New York Avenue


From the Stone House drive west on Route 29, 1.1 miles to New York Avenue. En route, .5 miles west of the Stone House, notice the yellow, green-trimmed farmhouse on a rise on the north side of the road. It is on the site of the Dogan House, "Rosefield," marking the area where the Federals established a heavy gun line against the 30 August final Confederate assault. Then left into the avenue and park in the small lot on the right. Walk the 150 yards west up the hill to the 14th Brooklyn Monument.

On 30 August General McDowell ordered Reynolds to pursue the Confederates south of the Pike in conjunction with Porter's attack farther north.

About noon Reynolds' skirmishers crossed south of here and encountered Longstreet in force several hundred yards to the west. Reynolds recognized the situation and informed McDowell.

Becoming convinced that the enemy were not in retreat, but were posted in force on our left flank, I pushed through the skirmishers to the edge of the woods on the left, gaining sight of the open ground beyond, and advancing myself into the open ground, I found a line of skirmishers of the enemy nearly parallel to the line of skirmishers covering my left flank, with cavalry formed behind them, perfectly stationary, evidently masking a column of the enemy formed for attack on my left flank when our line should be sufficiently advanced. The skirmishers opened fire upon me, and I was obliged to run the gauntlet of a heavy fire to gain the rear of my division, losing one of my orderlies, who had followed me through the woods. I immediately communicated this to the commanding general of the corps, who came upon the ground, and directed me to form my division to resist this attack, the dispositions for which were rapidly completed.

Thus about 1330 Reynolds recoiled to a position forward of the Chinn House on the southwest slope of Chinn's Ridge. About 1545, McDowell relayed Pope's orders for Reynolds to come north of the Pike to support Porter's failed attack.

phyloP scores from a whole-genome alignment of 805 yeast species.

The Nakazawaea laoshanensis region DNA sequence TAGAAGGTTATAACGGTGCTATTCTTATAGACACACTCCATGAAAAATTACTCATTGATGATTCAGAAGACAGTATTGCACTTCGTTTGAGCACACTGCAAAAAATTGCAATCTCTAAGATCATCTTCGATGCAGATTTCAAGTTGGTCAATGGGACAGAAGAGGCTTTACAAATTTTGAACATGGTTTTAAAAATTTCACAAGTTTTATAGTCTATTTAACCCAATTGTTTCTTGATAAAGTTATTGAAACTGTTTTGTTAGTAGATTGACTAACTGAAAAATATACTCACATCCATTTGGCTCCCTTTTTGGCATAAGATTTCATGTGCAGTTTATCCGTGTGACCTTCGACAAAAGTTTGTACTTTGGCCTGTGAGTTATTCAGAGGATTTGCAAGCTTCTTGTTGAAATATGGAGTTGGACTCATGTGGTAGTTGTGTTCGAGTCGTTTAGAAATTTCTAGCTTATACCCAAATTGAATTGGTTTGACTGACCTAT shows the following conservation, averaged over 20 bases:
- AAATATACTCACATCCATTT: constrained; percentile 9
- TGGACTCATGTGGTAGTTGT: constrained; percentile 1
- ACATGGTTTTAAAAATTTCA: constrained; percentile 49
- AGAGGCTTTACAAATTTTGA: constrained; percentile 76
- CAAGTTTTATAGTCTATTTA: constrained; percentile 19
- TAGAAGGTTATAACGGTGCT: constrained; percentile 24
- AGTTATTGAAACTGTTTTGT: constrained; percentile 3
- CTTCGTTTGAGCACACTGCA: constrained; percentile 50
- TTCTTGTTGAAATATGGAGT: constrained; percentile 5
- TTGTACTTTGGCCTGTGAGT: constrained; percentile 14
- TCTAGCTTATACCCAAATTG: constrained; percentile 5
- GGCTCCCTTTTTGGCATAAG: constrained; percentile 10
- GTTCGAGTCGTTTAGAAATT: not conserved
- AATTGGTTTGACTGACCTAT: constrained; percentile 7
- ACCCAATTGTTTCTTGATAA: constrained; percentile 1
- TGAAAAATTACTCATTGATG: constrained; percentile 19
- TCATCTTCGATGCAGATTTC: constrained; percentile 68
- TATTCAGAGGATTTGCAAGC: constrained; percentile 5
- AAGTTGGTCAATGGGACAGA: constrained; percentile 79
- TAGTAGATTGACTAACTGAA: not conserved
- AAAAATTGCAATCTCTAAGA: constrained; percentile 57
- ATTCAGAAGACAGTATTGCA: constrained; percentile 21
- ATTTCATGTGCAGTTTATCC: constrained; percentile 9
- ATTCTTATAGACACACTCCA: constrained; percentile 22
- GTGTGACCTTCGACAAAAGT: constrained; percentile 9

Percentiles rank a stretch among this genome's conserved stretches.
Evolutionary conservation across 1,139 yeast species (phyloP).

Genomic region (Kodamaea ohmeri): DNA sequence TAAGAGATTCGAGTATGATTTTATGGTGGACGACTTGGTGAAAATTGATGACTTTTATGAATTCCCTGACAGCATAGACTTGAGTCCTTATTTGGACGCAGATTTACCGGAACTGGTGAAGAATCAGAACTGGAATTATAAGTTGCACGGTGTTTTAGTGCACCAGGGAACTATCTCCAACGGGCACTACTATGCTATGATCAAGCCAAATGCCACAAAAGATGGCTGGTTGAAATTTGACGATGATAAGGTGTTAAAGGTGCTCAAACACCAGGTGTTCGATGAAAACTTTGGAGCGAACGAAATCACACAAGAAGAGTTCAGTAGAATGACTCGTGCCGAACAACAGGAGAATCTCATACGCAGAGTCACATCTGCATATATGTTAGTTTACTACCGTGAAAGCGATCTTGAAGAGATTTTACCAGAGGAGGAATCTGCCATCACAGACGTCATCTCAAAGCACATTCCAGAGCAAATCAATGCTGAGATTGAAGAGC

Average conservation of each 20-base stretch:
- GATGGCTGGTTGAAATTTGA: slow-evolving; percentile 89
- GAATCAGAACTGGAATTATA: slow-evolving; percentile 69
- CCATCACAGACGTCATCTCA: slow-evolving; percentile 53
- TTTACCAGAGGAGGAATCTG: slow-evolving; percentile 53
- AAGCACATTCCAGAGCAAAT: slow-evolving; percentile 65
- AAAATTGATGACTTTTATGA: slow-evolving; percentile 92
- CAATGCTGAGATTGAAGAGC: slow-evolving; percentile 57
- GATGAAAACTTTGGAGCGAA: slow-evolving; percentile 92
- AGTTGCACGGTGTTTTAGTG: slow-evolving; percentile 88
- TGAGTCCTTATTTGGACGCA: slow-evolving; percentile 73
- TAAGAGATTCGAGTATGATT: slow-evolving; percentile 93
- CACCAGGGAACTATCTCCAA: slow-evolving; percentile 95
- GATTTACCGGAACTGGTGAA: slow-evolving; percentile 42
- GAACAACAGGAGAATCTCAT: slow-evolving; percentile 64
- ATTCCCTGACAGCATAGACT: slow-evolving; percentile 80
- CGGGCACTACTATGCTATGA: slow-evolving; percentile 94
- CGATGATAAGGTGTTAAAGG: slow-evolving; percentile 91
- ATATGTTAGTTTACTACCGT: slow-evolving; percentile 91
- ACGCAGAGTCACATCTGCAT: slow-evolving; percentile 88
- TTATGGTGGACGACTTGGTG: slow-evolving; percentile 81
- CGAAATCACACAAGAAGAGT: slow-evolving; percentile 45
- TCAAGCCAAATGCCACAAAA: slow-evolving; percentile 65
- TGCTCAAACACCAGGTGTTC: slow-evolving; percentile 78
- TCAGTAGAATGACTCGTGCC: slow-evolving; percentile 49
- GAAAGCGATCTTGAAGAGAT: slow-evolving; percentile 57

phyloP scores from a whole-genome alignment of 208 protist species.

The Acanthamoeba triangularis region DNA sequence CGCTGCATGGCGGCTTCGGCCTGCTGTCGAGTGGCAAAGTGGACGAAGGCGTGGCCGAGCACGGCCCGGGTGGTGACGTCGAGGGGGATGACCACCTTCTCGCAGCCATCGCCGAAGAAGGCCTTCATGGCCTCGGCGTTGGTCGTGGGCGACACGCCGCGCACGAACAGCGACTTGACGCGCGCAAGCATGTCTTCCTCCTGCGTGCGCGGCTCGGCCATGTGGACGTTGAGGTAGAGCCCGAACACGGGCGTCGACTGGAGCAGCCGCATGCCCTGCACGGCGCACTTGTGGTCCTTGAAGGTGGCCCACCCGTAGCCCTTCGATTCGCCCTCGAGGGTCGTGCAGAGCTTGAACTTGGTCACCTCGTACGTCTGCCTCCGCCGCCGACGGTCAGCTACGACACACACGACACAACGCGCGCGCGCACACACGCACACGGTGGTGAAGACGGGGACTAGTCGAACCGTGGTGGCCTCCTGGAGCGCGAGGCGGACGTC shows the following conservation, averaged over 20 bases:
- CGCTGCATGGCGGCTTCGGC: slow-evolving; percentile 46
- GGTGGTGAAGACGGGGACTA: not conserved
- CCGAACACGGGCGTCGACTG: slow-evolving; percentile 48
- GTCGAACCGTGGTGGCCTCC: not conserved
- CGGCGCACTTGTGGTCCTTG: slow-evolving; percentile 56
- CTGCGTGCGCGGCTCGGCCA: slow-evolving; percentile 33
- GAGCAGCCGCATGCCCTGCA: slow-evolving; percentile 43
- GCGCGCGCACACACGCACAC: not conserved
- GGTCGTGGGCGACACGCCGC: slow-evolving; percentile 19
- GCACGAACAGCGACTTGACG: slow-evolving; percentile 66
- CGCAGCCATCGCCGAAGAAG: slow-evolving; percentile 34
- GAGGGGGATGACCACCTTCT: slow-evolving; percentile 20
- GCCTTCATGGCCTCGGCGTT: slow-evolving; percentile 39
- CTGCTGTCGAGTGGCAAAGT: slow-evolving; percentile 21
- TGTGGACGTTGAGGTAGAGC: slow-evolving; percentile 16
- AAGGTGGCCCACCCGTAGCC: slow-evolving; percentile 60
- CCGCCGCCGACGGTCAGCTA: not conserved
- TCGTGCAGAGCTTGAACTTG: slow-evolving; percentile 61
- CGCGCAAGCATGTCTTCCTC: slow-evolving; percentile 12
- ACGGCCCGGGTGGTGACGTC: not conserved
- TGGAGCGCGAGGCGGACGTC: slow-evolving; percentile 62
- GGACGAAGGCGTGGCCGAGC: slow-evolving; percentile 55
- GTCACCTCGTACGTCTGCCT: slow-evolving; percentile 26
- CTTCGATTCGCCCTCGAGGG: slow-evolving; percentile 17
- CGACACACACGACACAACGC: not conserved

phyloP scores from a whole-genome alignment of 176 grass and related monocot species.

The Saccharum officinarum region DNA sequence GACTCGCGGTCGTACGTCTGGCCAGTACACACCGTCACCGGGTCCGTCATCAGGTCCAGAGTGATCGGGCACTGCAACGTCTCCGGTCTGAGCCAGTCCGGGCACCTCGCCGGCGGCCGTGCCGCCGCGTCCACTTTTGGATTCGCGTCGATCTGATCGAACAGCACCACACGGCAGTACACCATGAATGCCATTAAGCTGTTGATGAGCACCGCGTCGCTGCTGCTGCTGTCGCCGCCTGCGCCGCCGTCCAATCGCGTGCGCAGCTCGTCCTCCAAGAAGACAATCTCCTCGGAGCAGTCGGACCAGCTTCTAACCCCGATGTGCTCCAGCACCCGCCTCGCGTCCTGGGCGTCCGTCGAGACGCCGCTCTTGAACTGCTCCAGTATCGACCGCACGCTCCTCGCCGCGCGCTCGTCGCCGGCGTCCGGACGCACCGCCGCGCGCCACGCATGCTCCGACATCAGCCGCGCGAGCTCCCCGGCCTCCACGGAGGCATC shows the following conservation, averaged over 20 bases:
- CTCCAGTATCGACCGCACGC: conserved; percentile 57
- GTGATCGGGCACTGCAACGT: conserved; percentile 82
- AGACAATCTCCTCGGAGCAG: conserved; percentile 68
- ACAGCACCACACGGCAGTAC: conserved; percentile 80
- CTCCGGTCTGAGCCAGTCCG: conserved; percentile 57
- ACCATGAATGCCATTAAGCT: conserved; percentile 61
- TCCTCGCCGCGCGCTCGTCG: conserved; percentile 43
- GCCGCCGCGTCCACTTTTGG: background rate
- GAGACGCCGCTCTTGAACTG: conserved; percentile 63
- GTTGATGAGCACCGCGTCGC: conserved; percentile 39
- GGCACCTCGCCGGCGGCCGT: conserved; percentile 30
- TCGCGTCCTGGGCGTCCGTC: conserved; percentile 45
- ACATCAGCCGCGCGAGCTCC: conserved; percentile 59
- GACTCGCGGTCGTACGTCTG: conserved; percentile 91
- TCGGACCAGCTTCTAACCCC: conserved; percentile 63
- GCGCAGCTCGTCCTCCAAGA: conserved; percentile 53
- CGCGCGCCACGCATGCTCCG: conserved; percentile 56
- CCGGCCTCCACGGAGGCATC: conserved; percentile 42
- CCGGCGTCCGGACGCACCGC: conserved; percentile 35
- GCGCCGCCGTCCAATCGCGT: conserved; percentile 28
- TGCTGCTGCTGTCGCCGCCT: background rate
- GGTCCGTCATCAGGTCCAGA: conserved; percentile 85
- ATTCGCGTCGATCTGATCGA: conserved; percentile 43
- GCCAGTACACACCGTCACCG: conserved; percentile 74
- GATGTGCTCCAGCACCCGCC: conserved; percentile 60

Other troops were to be sent to my support, when the commanding general, observing the attack of Porter to have been repulsed, ordered me with my division across the field to the rear of Porter, to form a line behind which the troops might be rallied. I immediately started my division in the direction indicated, but before the rear of my column had left the position the threatened attack by the enemy's right began to be felt, and the rear brigade, under Colonel Anderson, with three batteries of artillery, were obliged to form on the ground on which they found themselves to oppose it. Passing across the field to the right with Meade's and Seymour's brigades and Ransom's battery, my course was diverted by the difficult nature of the ground, and the retreating masses of the broken columns among troops of Heintzelman's corps, already formed, by which much time was lost and confusion created, which allowed the enemy to sweep up with his right so far as almost to cut us off from the pike, leaving nothing but the rear brigade and the three batteries of artillery of my division and scattered troops of other commands to resist the advance of the enemy upon our left. It was here that the most severe loss of the division was sustained both in men and material, Kerns losing his four guns, but not until wounded and left on the field; Cooper his caissons.

Colonel Hardin, commanding Twelfth Regiment was here severely wounded. The brigade under command of Colonel Anderson sustained itself most gallantly, and though severely pushed on both front and flank maintained its position until overwhelmed by numbers, when it fell back, taking up new positions wherever the advantages of ground permitted.

August thirtieth at 1345 Reynolds' withdrawal left Hazlett's Battery (D, 5th U.S.) unsupported on the ridge opposite the modern Ridge. First Lieutenant Hazlett reported,